Dear CEOs – PR is your best friend, so use it!


Dear CEOs – PR is your best friend, so use it!

Your PR department isn’t just for scandals, crisis and cock-ups – it’s there to communicate to the outside world and internally to your employees about the good and bad things that are happening at your organisation. Having said that, all too often PR departments are blissfully unaware of the scandals, crisis and cock-ups. The first they hear of it is via rumour or worse still, a journalist ringing them up asking questions.

Communications is so often an after-thought and it shouldn’t be – your PR team should be among the first to know about pretty much everything. Your Head/Director of PR or Communications should be in and out of your management suite like a yo-yo and know all about the latest business critical decisions, product launches, new senior appointments and potential issues that may flare up and affect the reputation of the business.

Some CEOs are good at involving their marketing department and then tag communications on to the back of a campaign at last minute or when the desired results aren’t coming in. PR is an integral part of the marketing mix and it’s increasingly more effective than advertising.

Your PR department can also support and progress you. By communicating the business and raising your profile as its leader they’re enhancing your reputation and so when you’re ready to leave you’ll be better known and respected to gain that higher paid job elsewhere.

PRs are there to add value to your organisation and ensure that announcements, both positive and negative, get the best possible outcome. So what can you do to use your PR department more effectively?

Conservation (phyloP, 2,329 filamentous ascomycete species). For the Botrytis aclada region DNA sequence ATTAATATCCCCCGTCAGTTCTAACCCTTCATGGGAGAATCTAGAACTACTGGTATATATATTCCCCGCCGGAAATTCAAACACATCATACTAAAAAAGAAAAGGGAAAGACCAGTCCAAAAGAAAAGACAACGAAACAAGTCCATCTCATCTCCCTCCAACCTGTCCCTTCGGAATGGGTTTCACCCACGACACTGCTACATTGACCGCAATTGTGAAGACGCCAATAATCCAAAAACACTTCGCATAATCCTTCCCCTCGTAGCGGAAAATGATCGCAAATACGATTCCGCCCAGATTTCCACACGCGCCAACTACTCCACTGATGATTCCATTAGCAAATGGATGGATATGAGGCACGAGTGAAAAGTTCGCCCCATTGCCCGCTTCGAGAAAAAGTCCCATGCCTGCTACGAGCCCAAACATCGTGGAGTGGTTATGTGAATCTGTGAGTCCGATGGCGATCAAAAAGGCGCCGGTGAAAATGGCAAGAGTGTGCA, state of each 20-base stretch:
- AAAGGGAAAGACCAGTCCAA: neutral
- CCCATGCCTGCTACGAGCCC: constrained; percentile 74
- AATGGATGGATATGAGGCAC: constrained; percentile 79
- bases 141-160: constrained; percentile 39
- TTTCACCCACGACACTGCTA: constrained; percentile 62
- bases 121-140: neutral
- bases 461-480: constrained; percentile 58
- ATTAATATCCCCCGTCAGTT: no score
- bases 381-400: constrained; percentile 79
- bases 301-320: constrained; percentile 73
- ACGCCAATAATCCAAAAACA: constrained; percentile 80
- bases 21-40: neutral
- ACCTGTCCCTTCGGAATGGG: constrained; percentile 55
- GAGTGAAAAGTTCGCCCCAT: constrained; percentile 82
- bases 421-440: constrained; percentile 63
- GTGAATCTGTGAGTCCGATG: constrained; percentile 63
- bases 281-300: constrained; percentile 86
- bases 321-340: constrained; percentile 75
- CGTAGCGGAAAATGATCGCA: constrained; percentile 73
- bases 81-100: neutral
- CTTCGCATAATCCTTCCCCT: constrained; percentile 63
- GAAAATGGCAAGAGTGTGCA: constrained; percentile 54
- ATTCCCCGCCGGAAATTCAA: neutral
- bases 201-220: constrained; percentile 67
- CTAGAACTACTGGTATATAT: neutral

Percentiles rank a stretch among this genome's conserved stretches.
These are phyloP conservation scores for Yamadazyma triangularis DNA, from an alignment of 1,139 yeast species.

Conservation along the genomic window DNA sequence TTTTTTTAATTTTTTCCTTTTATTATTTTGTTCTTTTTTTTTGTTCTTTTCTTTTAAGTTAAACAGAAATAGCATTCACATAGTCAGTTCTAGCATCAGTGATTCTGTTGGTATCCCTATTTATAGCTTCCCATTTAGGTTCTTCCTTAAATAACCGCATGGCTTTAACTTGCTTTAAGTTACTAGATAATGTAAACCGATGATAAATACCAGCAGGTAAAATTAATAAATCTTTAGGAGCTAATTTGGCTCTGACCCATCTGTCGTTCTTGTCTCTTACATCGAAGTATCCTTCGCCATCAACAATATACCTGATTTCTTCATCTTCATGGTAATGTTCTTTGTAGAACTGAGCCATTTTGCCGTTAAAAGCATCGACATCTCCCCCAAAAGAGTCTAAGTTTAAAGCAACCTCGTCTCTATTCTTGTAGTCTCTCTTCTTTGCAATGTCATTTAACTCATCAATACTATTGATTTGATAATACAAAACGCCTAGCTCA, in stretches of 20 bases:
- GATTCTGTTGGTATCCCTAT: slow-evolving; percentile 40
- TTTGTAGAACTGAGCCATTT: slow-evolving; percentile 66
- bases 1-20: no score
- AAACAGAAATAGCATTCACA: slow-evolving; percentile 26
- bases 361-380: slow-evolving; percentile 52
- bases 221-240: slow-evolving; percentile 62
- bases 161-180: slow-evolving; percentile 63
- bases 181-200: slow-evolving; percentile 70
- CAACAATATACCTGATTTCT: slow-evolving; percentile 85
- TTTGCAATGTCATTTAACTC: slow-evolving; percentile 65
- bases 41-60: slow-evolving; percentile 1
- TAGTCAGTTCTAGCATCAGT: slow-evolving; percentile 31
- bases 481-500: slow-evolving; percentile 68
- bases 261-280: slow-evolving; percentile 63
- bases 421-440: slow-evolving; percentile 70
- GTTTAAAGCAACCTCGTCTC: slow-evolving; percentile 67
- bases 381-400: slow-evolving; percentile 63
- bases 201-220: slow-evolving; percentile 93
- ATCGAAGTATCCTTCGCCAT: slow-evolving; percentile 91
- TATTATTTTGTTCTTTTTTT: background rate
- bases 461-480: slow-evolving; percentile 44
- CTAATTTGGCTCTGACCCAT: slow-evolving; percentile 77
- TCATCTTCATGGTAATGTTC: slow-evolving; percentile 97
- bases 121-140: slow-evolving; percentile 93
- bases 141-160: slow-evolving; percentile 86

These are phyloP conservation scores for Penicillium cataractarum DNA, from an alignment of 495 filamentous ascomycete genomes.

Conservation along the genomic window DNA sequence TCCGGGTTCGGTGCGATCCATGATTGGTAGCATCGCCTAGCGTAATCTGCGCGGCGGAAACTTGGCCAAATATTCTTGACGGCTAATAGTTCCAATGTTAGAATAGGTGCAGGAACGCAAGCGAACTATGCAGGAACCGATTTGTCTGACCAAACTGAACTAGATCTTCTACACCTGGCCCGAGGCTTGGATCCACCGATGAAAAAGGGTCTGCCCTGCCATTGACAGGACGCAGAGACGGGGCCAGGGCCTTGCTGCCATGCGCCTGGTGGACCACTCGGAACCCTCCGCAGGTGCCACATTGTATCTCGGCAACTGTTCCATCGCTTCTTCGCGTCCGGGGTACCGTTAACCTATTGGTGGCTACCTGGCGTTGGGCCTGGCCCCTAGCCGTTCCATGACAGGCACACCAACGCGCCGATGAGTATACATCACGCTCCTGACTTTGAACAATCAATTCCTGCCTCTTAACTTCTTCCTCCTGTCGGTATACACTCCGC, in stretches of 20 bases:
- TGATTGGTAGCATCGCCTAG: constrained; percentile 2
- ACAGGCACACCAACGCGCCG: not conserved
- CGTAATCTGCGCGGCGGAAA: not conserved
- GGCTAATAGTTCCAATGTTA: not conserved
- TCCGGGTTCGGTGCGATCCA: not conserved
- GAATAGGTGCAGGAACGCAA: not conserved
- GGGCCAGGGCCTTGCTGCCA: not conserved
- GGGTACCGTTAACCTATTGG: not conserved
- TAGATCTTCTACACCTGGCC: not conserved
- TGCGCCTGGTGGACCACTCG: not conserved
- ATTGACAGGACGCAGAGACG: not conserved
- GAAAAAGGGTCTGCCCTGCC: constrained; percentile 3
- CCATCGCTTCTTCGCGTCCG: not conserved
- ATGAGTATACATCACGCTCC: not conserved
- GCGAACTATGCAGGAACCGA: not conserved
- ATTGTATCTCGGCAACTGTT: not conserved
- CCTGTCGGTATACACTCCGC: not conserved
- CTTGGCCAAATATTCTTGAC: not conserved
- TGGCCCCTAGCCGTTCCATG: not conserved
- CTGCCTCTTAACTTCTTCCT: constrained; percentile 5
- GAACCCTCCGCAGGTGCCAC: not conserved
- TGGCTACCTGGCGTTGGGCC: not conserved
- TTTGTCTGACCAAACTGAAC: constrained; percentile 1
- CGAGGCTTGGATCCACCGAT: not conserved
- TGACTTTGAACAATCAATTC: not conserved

• Trust and respect whoever is in charge of your PR department. They need access to sensitive information – it’s the only way they can be effective in their role.
  • Brief them regularly, forward them emails and documents, and tip them off to speak to a colleague about the latest initiative, big event, change in strategic direction and everything else that may be of interest to your stakeholders. Even if you’re not sure it is of interest – tell your PR team anyway, let them be the judge.
  • When a crisis hits make sure your PR team is briefed immediately. They need to be on it fast, managing the flow of information and developing responses for journalists. A bad news story or rumour can fly very quickly on social media.
  • If it’s not a crisis yet but could be in the future – tell your PR team. They need to be prepared and know what’s bubbling so the initiative is theirs should it look like the story is going to break.
  • Have a Director of PR/Communications on your management team so they’re aware and involved in the key decisions. Listen to their advice about how to communicate the decision and what potential issues might flare up. That Director may save you a lot of trouble later, it’s your prerogative to ignore what they say but at least you’re advised and they’re ready.
  • Think internal and external. Your employees need to know what’s going on. They shouldn’t read the latest news about their employer in the newspaper – get your internal communications right.

These days the PR team is a great resource for planning and innovation. They use forward-planning tools, monitor competitors and use social media on a daily basis. They have their ear to the ground and are a great resource when bringing on new products and services.

If you’d like to find out more about how your business can benefit from our expert advice then get in touch